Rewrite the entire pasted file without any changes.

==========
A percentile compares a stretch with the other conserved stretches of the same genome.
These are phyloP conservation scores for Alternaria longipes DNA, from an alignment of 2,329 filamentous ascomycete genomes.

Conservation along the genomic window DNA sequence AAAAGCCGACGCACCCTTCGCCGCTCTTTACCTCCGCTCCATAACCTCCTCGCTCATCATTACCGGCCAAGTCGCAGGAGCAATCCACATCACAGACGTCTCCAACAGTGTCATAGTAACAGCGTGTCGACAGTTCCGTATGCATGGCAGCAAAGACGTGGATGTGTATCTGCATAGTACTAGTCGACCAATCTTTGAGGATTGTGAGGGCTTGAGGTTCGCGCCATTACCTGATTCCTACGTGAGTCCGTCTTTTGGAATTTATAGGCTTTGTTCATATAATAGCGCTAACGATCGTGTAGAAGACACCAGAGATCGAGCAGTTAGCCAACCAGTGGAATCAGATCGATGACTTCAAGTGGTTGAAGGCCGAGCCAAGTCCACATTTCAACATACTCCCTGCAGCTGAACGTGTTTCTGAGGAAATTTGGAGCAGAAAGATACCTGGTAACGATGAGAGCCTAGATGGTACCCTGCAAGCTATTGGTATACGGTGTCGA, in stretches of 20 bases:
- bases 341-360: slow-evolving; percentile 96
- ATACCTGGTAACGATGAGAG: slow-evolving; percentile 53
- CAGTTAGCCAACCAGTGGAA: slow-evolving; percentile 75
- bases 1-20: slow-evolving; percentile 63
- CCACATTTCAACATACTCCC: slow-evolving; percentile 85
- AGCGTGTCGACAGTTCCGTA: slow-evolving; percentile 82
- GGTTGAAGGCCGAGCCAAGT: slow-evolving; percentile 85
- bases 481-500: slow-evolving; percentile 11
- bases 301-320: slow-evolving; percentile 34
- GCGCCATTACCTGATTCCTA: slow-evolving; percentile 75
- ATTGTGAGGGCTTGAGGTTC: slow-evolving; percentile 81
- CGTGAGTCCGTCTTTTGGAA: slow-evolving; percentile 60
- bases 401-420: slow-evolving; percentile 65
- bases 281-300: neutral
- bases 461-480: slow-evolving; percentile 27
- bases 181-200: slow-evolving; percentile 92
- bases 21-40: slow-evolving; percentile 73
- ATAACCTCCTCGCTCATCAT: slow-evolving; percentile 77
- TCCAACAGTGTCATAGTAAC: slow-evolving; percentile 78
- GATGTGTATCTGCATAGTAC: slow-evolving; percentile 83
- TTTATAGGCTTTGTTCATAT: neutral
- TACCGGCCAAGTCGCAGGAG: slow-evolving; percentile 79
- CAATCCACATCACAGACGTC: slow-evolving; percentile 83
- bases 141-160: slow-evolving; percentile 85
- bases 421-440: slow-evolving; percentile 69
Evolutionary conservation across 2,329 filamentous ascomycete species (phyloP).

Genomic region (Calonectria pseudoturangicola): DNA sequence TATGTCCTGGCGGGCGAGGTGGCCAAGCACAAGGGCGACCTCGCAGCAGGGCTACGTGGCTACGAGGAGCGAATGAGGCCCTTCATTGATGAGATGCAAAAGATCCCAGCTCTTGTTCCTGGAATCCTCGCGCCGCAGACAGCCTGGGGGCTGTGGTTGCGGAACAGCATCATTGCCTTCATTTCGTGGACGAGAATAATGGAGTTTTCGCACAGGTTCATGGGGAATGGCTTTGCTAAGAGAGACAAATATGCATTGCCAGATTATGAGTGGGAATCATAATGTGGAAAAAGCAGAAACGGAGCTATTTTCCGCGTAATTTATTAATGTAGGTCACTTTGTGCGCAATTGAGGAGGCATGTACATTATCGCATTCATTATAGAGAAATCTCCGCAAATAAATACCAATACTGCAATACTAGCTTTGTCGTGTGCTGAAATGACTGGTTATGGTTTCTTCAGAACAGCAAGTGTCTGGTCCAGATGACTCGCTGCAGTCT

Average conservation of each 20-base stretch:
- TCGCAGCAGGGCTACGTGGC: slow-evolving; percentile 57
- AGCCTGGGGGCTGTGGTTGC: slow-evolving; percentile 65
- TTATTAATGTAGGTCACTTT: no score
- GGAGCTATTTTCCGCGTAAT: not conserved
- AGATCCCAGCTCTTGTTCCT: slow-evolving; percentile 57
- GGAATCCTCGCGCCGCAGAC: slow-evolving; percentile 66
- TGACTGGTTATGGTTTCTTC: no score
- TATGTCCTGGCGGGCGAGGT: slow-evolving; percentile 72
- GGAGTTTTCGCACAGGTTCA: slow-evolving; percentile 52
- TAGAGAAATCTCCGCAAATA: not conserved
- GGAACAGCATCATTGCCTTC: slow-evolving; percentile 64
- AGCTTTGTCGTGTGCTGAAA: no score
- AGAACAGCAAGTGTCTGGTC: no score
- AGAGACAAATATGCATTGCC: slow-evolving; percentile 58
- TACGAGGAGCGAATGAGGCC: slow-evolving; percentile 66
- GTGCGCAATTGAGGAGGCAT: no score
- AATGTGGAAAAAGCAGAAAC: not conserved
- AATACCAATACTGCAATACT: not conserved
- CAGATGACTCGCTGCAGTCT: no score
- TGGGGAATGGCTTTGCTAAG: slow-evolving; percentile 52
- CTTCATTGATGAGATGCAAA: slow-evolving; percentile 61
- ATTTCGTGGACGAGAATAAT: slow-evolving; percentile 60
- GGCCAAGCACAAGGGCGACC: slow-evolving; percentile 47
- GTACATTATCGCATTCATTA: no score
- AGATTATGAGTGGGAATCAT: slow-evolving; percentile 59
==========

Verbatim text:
A percentile compares a stretch with the other conserved stretches of the same genome.
These are phyloP conservation scores for Alternaria longipes DNA, from an alignment of 2,329 filamentous ascomycete genomes.

Conservation along the genomic window DNA sequence AAAAGCCGACGCACCCTTCGCCGCTCTTTACCTCCGCTCCATAACCTCCTCGCTCATCATTACCGGCCAAGTCGCAGGAGCAATCCACATCACAGACGTCTCCAACAGTGTCATAGTAACAGCGTGTCGACAGTTCCGTATGCATGGCAGCAAAGACGTGGATGTGTATCTGCATAGTACTAGTCGACCAATCTTTGAGGATTGTGAGGGCTTGAGGTTCGCGCCATTACCTGATTCCTACGTGAGTCCGTCTTTTGGAATTTATAGGCTTTGTTCATATAATAGCGCTAACGATCGTGTAGAAGACACCAGAGATCGAGCAGTTAGCCAACCAGTGGAATCAGATCGATGACTTCAAGTGGTTGAAGGCCGAGCCAAGTCCACATTTCAACATACTCCCTGCAGCTGAACGTGTTTCTGAGGAAATTTGGAGCAGAAAGATACCTGGTAACGATGAGAGCCTAGATGGTACCCTGCAAGCTATTGGTATACGGTGTCGA, in stretches of 20 bases:
- bases 341-360: slow-evolving; percentile 96
- ATACCTGGTAACGATGAGAG: slow-evolving; percentile 53
- CAGTTAGCCAACCAGTGGAA: slow-evolving; percentile 75
- bases 1-20: slow-evolving; percentile 63
- CCACATTTCAACATACTCCC: slow-evolving; percentile 85
- AGCGTGTCGACAGTTCCGTA: slow-evolving; percentile 82
- GGTTGAAGGCCGAGCCAAGT: slow-evolving; percentile 85
- bases 481-500: slow-evolving; percentile 11
- bases 301-320: slow-evolving; percentile 34
- GCGCCATTACCTGATTCCTA: slow-evolving; percentile 75
- ATTGTGAGGGCTTGAGGTTC: slow-evolving; percentile 81
- CGTGAGTCCGTCTTTTGGAA: slow-evolving; percentile 60
- bases 401-420: slow-evolving; percentile 65
- bases 281-300: neutral
- bases 461-480: slow-evolving; percentile 27
- bases 181-200: slow-evolving; percentile 92
- bases 21-40: slow-evolving; percentile 73
- ATAACCTCCTCGCTCATCAT: slow-evolving; percentile 77
- TCCAACAGTGTCATAGTAAC: slow-evolving; percentile 78
- GATGTGTATCTGCATAGTAC: slow-evolving; percentile 83
- TTTATAGGCTTTGTTCATAT: neutral
- TACCGGCCAAGTCGCAGGAG: slow-evolving; percentile 79
- CAATCCACATCACAGACGTC: slow-evolving; percentile 83
- bases 141-160: slow-evolving; percentile 85
- bases 421-440: slow-evolving; percentile 69
Evolutionary conservation across 2,329 filamentous ascomycete species (phyloP).

Genomic region (Calonectria pseudoturangicola): DNA sequence TATGTCCTGGCGGGCGAGGTGGCCAAGCACAAGGGCGACCTCGCAGCAGGGCTACGTGGCTACGAGGAGCGAATGAGGCCCTTCATTGATGAGATGCAAAAGATCCCAGCTCTTGTTCCTGGAATCCTCGCGCCGCAGACAGCCTGGGGGCTGTGGTTGCGGAACAGCATCATTGCCTTCATTTCGTGGACGAGAATAATGGAGTTTTCGCACAGGTTCATGGGGAATGGCTTTGCTAAGAGAGACAAATATGCATTGCCAGATTATGAGTGGGAATCATAATGTGGAAAAAGCAGAAACGGAGCTATTTTCCGCGTAATTTATTAATGTAGGTCACTTTGTGCGCAATTGAGGAGGCATGTACATTATCGCATTCATTATAGAGAAATCTCCGCAAATAAATACCAATACTGCAATACTAGCTTTGTCGTGTGCTGAAATGACTGGTTATGGTTTCTTCAGAACAGCAAGTGTCTGGTCCAGATGACTCGCTGCAGTCT

Average conservation of each 20-base stretch:
- TCGCAGCAGGGCTACGTGGC: slow-evolving; percentile 57
- AGCCTGGGGGCTGTGGTTGC: slow-evolving; percentile 65
- TTATTAATGTAGGTCACTTT: no score
- GGAGCTATTTTCCGCGTAAT: not conserved
- AGATCCCAGCTCTTGTTCCT: slow-evolving; percentile 57
- GGAATCCTCGCGCCGCAGAC: slow-evolving; percentile 66
- TGACTGGTTATGGTTTCTTC: no score
- TATGTCCTGGCGGGCGAGGT: slow-evolving; percentile 72
- GGAGTTTTCGCACAGGTTCA: slow-evolving; percentile 52
- TAGAGAAATCTCCGCAAATA: not conserved
- GGAACAGCATCATTGCCTTC: slow-evolving; percentile 64
- AGCTTTGTCGTGTGCTGAAA: no score
- AGAACAGCAAGTGTCTGGTC: no score
- AGAGACAAATATGCATTGCC: slow-evolving; percentile 58
- TACGAGGAGCGAATGAGGCC: slow-evolving; percentile 66
- GTGCGCAATTGAGGAGGCAT: no score
- AATGTGGAAAAAGCAGAAAC: not conserved
- AATACCAATACTGCAATACT: not conserved
- CAGATGACTCGCTGCAGTCT: no score
- TGGGGAATGGCTTTGCTAAG: slow-evolving; percentile 52
- CTTCATTGATGAGATGCAAA: slow-evolving; percentile 61
- ATTTCGTGGACGAGAATAAT: slow-evolving; percentile 60
- GGCCAAGCACAAGGGCGACC: slow-evolving; percentile 47
- GTACATTATCGCATTCATTA: no score
- AGATTATGAGTGGGAATCAT: slow-evolving; percentile 59